A National MinimumWage (NMW) was introduced in the UK in 1999 and is currently £7.50 for ages 25and over, a 4.2% increase compared to 2016 (GOV.UK, 2017). Job SeekersAllowance (JSA) is the main unemployment benefit in the UK. It is a fortnightlypayment of up to £73.10 for those who are aged 25 and over to people activelyseeking employment.
The aim of the NMW and JSA is to positively affectlow-income households; they encourage employment but there is also a risk manymay become dependent on it. A NMW is a legally enforced price floorset by the government and ensures individuals are paid a sufficient wage tolive on. An equity-fairer society is achieved as government intervention intothe labour market promotes income redistribution and a compression of thegender pay gap. In 1998, the pay gap was 16.4% and fell to 10.8% by 2006; it isplausible the NMW made a significant contribution to this (Metcalf, 2008).
Figure1 shows those who earned a low-income before the establishment of the NMW wouldreceive higher incomes. This would shift the demand curve for normal goods fromQ to Q1; consumers can afford more goods at P, which increases their standardof living. Furthermore, Figure 2 demostratesthat a recipient of the NMW would see an annual increase in wages.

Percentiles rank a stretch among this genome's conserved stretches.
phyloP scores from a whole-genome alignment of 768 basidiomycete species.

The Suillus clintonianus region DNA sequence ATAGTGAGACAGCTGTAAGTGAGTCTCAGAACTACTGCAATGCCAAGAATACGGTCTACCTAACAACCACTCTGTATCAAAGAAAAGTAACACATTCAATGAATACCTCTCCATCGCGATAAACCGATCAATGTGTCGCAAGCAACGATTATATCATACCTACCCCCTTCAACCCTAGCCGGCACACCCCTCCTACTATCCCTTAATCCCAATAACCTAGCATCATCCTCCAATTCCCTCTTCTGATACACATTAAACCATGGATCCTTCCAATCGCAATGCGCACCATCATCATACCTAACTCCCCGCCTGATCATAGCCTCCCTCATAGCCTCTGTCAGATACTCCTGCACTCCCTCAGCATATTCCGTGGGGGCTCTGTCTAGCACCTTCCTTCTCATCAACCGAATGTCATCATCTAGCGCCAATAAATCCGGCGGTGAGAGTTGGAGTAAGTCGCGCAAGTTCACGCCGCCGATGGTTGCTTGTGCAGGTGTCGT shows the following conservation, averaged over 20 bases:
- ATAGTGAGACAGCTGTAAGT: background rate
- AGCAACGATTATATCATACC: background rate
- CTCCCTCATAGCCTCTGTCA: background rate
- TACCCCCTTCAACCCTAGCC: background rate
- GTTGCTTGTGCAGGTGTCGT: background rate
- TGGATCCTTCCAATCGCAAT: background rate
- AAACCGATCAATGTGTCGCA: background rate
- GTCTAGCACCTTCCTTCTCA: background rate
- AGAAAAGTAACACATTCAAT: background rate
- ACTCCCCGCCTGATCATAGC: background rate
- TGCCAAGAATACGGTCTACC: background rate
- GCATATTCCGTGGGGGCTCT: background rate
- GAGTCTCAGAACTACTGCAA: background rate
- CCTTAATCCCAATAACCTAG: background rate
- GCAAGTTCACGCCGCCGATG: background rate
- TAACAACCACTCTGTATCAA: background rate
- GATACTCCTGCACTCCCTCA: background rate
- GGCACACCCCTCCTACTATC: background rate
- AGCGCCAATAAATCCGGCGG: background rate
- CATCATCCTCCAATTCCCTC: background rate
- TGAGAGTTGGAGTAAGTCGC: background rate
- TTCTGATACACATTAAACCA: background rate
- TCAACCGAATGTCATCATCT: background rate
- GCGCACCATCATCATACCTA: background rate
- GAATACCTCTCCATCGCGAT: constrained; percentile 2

This causestheir budget constraint to shift to the right, resulting in the consumer being ableto purchase more goods at the given price, shifting the indifference curve tothe right. This results in an overal increase in ulitily which indicates low-incomehouseholds will be able to enjoy a better quality of life. From the income-consumptiongraph, we can see there is a positive income elasticity of demand (normal goods)which leads to the positive engel curve (Figure 3).
This also shows an increasein income can increase the amount of goods purchased, which increases the standardsof living for low-income households.